Ford will reopen the majority of its European production plants starting Monday, May 4.
The automaker will restart its vehicle assembly facilities at Saarlouis and Cologne in Germany, in Craiova in Romania, in Valencia in Spain, and in Golcuk and Yenikoy in Turkey from that date, Ford said on Tuesday in a news release.
It will also resume engine production at Cologne and Craiova starting May 4. Its Valencia engine plant will restart May 18.
Production at the Eskisehir engine plant in Turkey, producing Transit engines, started on April 27.
The company said its two UK engine plants will start again "at a later date," without being specific.
"We need to prepare for a new environment once we are past the initial peak of the Coronavirus pandemic in Europe," Ford of Europe CEO Stuart Rowley said in the release.
Ford is implementing global standards on social distancing and strengthened health and safety protocols, Rowley said.
Production will be phased in gradually with the initial focus on fulfilling orders already taken by dealers, the company said.
It will be "a few months" before full production is resumed, Ford said. The slow start was to ensure suppliers were ready, enough dealerships across Europe were open and countries had sufficiently relaxed movement restrictions, it said.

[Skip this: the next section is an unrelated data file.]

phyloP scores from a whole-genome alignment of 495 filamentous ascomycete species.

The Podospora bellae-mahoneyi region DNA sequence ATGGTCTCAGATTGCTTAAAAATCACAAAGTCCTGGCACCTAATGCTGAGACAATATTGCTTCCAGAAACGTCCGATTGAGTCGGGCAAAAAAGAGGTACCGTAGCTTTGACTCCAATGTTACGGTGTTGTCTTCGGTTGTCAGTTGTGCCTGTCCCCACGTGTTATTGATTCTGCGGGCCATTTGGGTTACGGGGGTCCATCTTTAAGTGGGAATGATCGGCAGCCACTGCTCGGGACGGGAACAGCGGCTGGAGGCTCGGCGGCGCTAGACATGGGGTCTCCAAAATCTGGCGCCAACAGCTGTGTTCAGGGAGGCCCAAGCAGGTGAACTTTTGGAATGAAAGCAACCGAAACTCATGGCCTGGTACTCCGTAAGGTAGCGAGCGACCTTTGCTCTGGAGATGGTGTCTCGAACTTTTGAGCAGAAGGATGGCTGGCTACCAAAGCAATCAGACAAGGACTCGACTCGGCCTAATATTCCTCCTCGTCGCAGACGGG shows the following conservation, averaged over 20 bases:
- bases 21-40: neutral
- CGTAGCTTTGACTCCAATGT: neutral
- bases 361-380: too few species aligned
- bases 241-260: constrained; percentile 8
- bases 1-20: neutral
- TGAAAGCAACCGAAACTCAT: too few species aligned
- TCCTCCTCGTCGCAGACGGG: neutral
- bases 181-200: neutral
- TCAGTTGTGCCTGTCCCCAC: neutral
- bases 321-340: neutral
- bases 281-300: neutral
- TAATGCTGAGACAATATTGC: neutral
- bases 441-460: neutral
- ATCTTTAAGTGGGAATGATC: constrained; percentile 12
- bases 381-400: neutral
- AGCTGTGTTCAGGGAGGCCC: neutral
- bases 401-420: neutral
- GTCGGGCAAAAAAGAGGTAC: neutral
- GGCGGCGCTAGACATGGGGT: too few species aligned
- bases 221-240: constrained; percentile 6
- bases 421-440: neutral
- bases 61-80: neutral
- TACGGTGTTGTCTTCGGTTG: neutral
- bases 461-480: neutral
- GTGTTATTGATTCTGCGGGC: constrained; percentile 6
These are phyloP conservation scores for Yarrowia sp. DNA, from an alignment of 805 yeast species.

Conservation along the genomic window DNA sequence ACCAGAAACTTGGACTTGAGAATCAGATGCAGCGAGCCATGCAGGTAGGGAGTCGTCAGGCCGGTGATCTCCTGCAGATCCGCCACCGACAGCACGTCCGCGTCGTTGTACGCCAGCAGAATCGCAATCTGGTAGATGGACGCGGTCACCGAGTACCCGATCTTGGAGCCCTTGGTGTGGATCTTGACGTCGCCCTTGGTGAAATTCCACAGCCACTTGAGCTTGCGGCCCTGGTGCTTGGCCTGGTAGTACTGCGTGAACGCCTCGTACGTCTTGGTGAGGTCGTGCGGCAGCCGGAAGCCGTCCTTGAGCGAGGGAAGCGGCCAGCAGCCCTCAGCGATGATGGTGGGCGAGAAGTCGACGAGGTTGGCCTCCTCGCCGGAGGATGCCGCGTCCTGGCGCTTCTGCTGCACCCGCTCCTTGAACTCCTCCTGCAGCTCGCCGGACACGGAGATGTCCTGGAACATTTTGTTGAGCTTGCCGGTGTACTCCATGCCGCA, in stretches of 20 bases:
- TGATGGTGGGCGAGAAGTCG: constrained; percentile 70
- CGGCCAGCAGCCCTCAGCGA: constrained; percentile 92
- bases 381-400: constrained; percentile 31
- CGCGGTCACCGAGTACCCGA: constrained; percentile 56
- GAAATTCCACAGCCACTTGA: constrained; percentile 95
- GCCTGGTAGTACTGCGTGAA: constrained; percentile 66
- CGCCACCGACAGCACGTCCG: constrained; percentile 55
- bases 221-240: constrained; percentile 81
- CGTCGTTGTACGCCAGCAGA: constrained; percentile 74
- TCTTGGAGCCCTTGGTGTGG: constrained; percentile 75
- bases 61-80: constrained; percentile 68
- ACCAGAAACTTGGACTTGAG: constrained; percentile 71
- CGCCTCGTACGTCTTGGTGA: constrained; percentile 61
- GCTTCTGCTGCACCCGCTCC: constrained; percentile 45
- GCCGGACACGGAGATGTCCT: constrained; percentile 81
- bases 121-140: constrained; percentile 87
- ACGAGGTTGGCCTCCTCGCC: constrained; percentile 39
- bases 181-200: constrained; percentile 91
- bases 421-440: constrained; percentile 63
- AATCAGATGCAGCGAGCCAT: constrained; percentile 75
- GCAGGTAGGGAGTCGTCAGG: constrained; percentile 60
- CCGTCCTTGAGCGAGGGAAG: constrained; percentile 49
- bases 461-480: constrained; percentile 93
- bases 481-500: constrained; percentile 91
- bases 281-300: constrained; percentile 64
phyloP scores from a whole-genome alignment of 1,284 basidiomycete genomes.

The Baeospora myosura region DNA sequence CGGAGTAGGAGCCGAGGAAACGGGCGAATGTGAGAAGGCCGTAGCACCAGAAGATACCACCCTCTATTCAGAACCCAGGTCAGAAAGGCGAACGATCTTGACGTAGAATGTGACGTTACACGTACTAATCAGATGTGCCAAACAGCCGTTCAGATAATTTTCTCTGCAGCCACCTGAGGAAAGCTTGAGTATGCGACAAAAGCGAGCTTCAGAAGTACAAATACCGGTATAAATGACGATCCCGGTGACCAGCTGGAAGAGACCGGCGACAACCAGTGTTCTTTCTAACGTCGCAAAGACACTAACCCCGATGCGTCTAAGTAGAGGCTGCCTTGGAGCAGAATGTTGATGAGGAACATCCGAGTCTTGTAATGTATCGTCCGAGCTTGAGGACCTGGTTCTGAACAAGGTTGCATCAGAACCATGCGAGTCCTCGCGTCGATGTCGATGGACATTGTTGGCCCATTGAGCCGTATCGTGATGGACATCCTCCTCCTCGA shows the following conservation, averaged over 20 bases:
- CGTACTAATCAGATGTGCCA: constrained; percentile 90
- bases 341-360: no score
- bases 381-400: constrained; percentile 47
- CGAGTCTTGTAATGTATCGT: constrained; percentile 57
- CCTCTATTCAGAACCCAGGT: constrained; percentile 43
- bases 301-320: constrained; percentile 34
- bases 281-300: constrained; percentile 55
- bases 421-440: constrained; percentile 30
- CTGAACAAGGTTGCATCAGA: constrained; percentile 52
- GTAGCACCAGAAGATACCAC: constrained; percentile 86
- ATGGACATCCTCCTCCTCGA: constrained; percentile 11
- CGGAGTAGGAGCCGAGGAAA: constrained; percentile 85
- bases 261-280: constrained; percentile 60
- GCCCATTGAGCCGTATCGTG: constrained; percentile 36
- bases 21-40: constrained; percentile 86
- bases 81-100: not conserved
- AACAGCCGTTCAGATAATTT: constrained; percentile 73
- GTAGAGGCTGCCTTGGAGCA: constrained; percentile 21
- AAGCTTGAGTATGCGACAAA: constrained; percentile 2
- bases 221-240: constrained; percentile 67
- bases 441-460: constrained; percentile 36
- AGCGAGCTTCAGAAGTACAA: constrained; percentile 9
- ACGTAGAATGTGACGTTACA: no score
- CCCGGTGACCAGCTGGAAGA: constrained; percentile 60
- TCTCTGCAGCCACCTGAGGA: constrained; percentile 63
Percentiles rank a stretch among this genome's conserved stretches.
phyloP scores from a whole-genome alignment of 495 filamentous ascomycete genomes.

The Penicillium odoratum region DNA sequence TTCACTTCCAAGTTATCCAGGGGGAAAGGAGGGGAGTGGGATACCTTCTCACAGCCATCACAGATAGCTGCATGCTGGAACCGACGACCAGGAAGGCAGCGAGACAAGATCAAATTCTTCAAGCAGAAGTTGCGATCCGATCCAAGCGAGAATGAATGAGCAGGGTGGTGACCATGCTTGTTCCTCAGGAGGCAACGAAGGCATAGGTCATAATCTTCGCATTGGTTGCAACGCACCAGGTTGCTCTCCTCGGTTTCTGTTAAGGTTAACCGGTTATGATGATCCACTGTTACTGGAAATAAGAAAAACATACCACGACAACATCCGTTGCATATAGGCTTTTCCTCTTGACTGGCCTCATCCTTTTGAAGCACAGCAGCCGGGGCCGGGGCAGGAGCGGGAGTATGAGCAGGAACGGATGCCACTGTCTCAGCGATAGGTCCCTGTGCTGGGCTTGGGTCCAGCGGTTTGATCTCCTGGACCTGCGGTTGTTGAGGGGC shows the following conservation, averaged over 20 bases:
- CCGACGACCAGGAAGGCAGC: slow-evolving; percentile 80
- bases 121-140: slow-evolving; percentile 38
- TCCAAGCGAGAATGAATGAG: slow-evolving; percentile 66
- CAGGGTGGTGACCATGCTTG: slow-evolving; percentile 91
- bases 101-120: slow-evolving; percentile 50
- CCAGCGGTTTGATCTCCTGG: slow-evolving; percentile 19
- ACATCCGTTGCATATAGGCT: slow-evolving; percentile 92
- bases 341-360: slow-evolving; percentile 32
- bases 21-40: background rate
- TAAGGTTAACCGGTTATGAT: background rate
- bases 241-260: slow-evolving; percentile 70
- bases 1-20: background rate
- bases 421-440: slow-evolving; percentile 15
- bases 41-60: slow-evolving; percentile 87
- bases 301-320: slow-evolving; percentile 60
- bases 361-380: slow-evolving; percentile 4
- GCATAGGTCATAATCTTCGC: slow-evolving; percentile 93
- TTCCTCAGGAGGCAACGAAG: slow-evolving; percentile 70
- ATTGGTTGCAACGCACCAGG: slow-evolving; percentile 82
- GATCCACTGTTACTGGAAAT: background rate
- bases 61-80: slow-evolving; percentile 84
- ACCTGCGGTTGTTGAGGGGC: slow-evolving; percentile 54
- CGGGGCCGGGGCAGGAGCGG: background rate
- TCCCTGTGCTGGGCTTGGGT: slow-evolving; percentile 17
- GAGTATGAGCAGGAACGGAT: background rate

Measures to protect workers from possible coronavirus infections include issuing a Ford-made facemask to anyone entering the plants, as well as requiring the use of face shields in areas where social distancing can’t be easily enforced.
Anyone entering a Ford facility will also their body temperature checked on entry with scanning equipment, and workers must complete a daily wellness self-assessment.
Employees will also be given a personal care kit on their return to work, including disposable face masks, reusable thermometer and other hygiene items.
Ford said would produce face masks itself for use at its facilities across Europe.
“Maintaining the health of our workforce is the top priority when restarting production and returning to work at our plants,” said Martin Hennig, chairman of the Ford European works council.